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Plant Protein | Why We Need It, Recipes, and Common Mistakes

What’s a Protein and why do we need it?

We’ve always known that protein helps us get those big muscles! Recently, we have learned of protein’s role in helping to support healthy metabolism, energy levels and it’s role in cellular communication (“messages” by way of hormones).

Proteins are made up of a variety of amino acids. There are essential and nonessential amino acids. The body does not make essential amino acids and they must be consumed via our diet and can be found in both animal and vegetable sources. The quality and quantity of protein consumed plays a key role in your health.

How to get your essential amino acids from plants:

Histidine: Edamame

Dip it: 1/4 cup of organic edamame hummus and use non-starchy vegetables (cucumber, zucchini, green peppers, cauliflower)


Organic edamame, avocado and tomato salad:

  • 1/2 cup organic edamame

  • 1/4 cup organic avocado, organic tomato, organic onion, lemon juice, red wine vinegar, basil

Isoleucine: Quinoa

  • 1/2 cup cooked quinoa

  • 1/4 cup organic blueberries

  • 1/4 cup chopped pecans

  • 1 tsp. cinnamon

  • 1 tsp. vanilla stevia

Leucine: Hemp seeds

Hemp smoothie:

  • 3 Tbsp. hemp protein powder

  • 1 cup distilled water or unsweetened nondairy milk

  • 1/2 organic banana

  • 1/2 cup organic raspberries

  • 1 cup organic spinach

Lysine: Cremini mushrooms

  • 1/2 grain free tortilla brushed with 1/8 cup organic marinara sauce

  • 1/2 cup Cremini mushrooms sautéed with garlic, organic onions, organic red peppers

  • optional dairy free cheese

  • bake in oven at 350 degrees for 7-9 minutes

Tryptophan: Organic kale

  • shredded raw kale massaged with 1-2 Tbsp. olive oil and juice from 1/2 lemon or lime

  • 1/4 cup shredded organic carrots

  • 1 Tbsp. sunflower seeds

  • 1 Tbsp. hemp hearts

  • 1 organic pear diced


  • 1 serving of organic kale chips

  • 1/4 cup pistachios

Methionine: Pine nuts

  • sautée 2 cups of organic spinach and 1 garlic clove in 1 Tbsp. olive oil

  • stir in 2 Tbsp. pine nuts

  • mix in 1/2 cup cooked lentil pasta

Phenylalanine: Organic tofu or tempeh

  • 2/3 cup of organic tofu taco crumbles with sautéed organic veggies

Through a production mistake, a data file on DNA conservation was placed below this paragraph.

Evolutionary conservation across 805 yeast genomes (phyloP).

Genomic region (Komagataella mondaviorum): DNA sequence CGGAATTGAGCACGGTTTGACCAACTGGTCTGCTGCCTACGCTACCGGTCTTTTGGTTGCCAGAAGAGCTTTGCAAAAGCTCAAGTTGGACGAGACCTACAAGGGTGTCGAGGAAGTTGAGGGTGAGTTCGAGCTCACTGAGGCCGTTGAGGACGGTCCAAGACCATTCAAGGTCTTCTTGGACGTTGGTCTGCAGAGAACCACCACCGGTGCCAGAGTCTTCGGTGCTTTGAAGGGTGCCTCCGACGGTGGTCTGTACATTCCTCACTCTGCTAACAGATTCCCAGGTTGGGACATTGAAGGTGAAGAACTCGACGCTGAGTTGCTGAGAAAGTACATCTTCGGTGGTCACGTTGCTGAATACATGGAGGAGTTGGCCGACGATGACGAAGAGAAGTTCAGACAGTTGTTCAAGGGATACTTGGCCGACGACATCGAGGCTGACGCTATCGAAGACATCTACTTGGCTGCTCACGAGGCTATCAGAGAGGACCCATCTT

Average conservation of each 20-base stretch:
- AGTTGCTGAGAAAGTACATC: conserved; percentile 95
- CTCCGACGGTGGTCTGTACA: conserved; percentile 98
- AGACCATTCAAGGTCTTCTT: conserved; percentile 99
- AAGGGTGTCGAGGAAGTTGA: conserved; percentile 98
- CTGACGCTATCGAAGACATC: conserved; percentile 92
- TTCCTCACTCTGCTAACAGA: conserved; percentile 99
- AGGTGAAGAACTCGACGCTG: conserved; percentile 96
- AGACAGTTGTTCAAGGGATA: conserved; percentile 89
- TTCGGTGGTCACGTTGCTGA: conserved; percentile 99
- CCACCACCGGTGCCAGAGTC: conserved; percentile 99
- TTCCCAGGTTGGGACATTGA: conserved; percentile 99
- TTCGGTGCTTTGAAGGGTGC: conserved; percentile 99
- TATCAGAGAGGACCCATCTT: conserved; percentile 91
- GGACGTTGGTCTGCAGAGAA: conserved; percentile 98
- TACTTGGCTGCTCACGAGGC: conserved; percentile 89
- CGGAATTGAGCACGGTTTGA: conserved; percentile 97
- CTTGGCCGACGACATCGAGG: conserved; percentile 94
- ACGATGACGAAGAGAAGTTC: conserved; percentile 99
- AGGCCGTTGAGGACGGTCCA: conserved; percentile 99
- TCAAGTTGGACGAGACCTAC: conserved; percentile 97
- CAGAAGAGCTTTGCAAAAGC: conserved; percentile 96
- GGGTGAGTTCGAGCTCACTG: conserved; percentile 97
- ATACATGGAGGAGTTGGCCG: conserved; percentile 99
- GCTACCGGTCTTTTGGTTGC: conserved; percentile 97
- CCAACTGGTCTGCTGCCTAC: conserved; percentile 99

• sprinkle with 1/4 cup peanuts or drizzled with 2 Tbsp. melted peanut butter

Threonine: Kidney beans

  • unlimited greens

  • 1/2 cup kidney beans

  • organic tomatoes, organic onions, organic green peppers

  • 1/4 cup organic avocado

  • 2 Tbsp. salsa as “dressing”

Valine: Almonds

  • 1/2 organic sweet potato, lightly steamed (still want it hard), cut lengthwise into thick slices, spray or spread 1 Tbsp. total of coconut oil on one side of each slice

  • grill or pan fry until brown

  • remove from heat and sprinkle 1/4 cup chopped almonds atop the slices (can use almond butter instead and blend hemp hearts into the almonds)


  • Trail mix: 2 cups air-popped organic popcorn lightly oiled with coconut oil

  • 2 Tbsp. chopped almonds

  • 1 Tbsp. organic cacao nibs

  • 1 Tbsp. unsweetened shredded coconut

Common Protein Mistakes:

  1. To get complete plant protein it has to all be eaten at once. It was once believed that you had to eat your rice and beans together so that their aminos would be assembled into a complete protein. We now know that can occur over 24 hours or longer. Plus, there are several plants that offer complete proteins, such as hemp seeds, organic soy (tofu, tempeh, milk and edamame) and quinoa.

  2. It’s true that the body needs protein daily, but it can get too much. Too much protein overwhelms the digestive system, kidneys and liver. How do you know if you are getting enough protein? Your protein intake requirements are specific to you: age, weight, Lifestage, and health goals. This is an excellent question for you to talk over with your health care practitioner. (Better Protein Evaluation is something I can help you with). Knowing how much protein you should be consuming on a daily basis can lead to better energy, digestion and recovery!

  3. All protein sources are not created equal. Protein sources can come in the form of whole, unprocessed foods (quinoa, beans, cashews, hemp seeds) or processed (hemp protein concentrate, almond butter, chickpea flour, etc.) into a protein powder, smoothie or bar. Seek better quality protein versus more protein!

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